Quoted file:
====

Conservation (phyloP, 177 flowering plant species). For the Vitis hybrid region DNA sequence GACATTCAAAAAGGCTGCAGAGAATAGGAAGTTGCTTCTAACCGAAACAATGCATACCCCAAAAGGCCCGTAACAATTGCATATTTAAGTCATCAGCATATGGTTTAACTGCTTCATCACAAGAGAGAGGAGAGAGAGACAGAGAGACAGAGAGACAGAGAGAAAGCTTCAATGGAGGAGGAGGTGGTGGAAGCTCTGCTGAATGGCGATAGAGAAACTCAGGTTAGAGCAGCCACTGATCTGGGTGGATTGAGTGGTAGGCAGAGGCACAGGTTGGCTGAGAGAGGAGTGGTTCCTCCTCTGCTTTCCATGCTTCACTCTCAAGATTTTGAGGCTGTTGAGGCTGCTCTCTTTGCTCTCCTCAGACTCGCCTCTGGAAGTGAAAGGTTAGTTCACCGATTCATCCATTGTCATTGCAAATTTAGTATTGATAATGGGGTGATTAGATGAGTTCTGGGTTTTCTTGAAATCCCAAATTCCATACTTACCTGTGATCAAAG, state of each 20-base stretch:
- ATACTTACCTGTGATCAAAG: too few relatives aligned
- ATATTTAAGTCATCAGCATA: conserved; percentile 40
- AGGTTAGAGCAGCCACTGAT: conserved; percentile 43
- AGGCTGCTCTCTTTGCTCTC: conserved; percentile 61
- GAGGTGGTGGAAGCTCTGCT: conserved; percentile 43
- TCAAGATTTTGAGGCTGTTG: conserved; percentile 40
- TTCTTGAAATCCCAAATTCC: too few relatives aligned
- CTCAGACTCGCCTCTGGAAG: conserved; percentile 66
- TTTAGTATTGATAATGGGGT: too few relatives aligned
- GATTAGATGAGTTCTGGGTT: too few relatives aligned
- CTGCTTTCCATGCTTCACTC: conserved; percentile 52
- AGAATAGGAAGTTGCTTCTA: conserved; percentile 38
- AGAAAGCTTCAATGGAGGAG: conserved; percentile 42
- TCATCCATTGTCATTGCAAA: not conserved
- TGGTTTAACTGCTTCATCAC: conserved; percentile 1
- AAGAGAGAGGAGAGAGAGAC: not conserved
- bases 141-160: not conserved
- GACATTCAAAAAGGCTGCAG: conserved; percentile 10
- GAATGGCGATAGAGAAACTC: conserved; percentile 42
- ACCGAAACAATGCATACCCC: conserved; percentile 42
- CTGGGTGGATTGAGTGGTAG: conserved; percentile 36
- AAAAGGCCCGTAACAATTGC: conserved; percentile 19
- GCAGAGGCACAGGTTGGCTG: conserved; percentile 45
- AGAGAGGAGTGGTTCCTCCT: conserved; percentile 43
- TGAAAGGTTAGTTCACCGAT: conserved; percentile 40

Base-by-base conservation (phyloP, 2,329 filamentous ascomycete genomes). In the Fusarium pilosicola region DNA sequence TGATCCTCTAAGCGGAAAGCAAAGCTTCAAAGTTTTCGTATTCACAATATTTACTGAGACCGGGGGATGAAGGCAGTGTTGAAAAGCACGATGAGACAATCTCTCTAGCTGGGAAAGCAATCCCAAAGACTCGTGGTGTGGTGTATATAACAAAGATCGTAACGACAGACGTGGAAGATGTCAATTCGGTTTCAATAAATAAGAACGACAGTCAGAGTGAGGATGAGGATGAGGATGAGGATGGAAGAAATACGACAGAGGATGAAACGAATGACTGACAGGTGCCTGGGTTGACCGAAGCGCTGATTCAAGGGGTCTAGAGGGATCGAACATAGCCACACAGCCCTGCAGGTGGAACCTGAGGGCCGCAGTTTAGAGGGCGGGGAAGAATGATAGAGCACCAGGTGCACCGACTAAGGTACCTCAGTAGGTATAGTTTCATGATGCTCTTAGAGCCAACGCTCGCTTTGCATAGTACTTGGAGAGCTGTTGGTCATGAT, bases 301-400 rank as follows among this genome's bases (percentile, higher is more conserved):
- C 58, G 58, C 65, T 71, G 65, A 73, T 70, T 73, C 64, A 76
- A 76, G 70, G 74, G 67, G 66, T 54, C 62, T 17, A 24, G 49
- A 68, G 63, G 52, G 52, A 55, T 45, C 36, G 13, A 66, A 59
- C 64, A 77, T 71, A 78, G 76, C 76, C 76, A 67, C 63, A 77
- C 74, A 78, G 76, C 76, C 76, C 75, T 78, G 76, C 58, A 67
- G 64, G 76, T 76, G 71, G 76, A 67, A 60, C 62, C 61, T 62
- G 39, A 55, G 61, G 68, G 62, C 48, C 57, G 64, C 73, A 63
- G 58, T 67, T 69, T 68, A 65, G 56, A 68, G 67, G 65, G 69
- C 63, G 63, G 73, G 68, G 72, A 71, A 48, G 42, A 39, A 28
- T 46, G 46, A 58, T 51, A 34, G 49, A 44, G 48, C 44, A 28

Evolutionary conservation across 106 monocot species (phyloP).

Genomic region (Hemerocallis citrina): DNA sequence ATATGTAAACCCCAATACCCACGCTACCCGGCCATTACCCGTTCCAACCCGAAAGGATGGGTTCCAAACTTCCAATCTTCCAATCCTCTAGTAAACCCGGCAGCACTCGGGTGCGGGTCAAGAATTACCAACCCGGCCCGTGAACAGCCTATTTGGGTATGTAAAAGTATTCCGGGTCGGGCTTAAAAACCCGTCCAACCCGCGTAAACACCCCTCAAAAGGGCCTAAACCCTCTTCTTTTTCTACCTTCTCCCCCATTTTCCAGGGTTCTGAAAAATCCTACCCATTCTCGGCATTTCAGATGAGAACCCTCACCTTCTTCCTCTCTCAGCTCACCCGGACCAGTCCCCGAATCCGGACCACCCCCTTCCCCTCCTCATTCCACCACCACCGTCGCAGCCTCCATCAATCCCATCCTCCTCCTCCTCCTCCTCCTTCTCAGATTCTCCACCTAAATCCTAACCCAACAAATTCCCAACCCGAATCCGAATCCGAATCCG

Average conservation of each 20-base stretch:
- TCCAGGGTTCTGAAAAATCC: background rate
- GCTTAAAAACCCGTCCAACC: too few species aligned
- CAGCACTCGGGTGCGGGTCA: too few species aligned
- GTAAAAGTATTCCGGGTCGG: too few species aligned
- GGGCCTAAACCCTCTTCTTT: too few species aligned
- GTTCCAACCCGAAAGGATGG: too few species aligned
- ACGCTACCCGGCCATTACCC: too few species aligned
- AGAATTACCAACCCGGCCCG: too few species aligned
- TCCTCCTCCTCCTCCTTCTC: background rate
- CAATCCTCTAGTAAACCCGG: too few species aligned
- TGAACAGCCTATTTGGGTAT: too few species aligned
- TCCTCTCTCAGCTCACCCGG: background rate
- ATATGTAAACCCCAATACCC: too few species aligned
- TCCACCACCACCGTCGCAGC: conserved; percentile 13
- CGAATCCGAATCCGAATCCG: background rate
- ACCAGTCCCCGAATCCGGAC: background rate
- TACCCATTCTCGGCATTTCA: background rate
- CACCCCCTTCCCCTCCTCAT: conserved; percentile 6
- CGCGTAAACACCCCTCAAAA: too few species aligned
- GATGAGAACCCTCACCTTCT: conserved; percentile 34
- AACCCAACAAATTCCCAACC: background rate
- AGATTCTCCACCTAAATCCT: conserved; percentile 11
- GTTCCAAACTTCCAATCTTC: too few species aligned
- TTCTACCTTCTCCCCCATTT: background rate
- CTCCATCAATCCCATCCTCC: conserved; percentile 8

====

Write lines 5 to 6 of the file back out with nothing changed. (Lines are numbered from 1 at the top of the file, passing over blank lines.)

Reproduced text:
- AGGCTGCTCTCTTTGCTCTC: conserved; percentile 61
- GAGGTGGTGGAAGCTCTGCT: conserved; percentile 43